If police are fining riders for wearing helmet cameras, how can police wear them without breaking the road rules?
The question has been asked by Australian Motorcycle Council representative Guy Stanford who says SOME police are misinterpreting the helmet standards and applying them to riders to harass them.
“They don’t know what they are doing and just pretending they understand the standards,” he says.
“But all they are doing is causing confusion and bringing the police into public disregard.”
Police are bound to road rules as are all motorists and only allowed to speed while responding to priority one or two jobs and to go through a red light after stopping to ensure it was safe to do so.
If wearing a helmet camera is interpreted as breaking the road rules, then aren’t police also breaking the road rules, unless they only wear them when responding to emergency situations as above?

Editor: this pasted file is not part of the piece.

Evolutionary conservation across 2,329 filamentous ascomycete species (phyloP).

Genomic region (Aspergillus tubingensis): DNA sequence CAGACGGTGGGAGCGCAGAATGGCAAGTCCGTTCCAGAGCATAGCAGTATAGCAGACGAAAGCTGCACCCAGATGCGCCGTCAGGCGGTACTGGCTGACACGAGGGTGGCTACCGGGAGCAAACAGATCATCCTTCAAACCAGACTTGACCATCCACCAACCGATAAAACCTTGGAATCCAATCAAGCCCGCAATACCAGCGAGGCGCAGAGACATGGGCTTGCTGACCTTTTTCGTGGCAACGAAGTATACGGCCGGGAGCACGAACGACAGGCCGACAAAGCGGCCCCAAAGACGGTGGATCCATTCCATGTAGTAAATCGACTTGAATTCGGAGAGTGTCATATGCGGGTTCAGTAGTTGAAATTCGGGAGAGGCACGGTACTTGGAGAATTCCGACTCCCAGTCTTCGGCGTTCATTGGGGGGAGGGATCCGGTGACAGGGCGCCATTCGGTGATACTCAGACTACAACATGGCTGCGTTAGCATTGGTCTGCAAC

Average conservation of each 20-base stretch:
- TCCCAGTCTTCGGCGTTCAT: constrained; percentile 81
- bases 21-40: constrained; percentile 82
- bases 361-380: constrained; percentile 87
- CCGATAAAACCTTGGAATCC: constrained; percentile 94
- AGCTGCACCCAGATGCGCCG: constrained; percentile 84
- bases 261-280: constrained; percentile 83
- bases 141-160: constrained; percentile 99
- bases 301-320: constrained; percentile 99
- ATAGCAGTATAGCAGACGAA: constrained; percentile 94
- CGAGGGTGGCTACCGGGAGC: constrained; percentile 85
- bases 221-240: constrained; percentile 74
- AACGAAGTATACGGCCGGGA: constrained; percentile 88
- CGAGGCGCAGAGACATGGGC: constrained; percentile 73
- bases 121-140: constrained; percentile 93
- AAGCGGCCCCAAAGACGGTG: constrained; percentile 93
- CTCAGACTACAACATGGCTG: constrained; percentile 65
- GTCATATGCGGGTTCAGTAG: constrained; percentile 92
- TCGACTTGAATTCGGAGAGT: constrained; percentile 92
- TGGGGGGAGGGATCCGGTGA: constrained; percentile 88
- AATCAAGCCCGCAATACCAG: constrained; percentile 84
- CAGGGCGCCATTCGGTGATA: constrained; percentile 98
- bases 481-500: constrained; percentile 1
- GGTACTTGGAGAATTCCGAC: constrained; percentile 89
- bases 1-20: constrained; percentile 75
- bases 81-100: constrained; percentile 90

We asked NSW police that question as they seem to misinterpreted the helmet standards and have fined at least two riders.
The following response was attributed to a NSW Police Spokesperson: “NSW Police continue to use a range of technology for the benefit of road safety.”
That really means nothing, but it is believed that NSW police have stopped issuing fines to riders for non-compliant helmets based on attachments and an official position on the issue is pending.
Meanwhile, Victorian police have also fined riders for wearing helmet cameras, but their police do not wear them.
Guy says riders need the road rules clarified to remove confusion over use of “attachments” by riders and police.
He says there is no evidence of increased rider injuries due to use of cameras on helmets and that testing of helmets with cameras appears inconclusive.
If a link was ever established, Workplace Health and safety would probably immediately require police to move the cameras from their helmets and trigger a change to road rules, he says.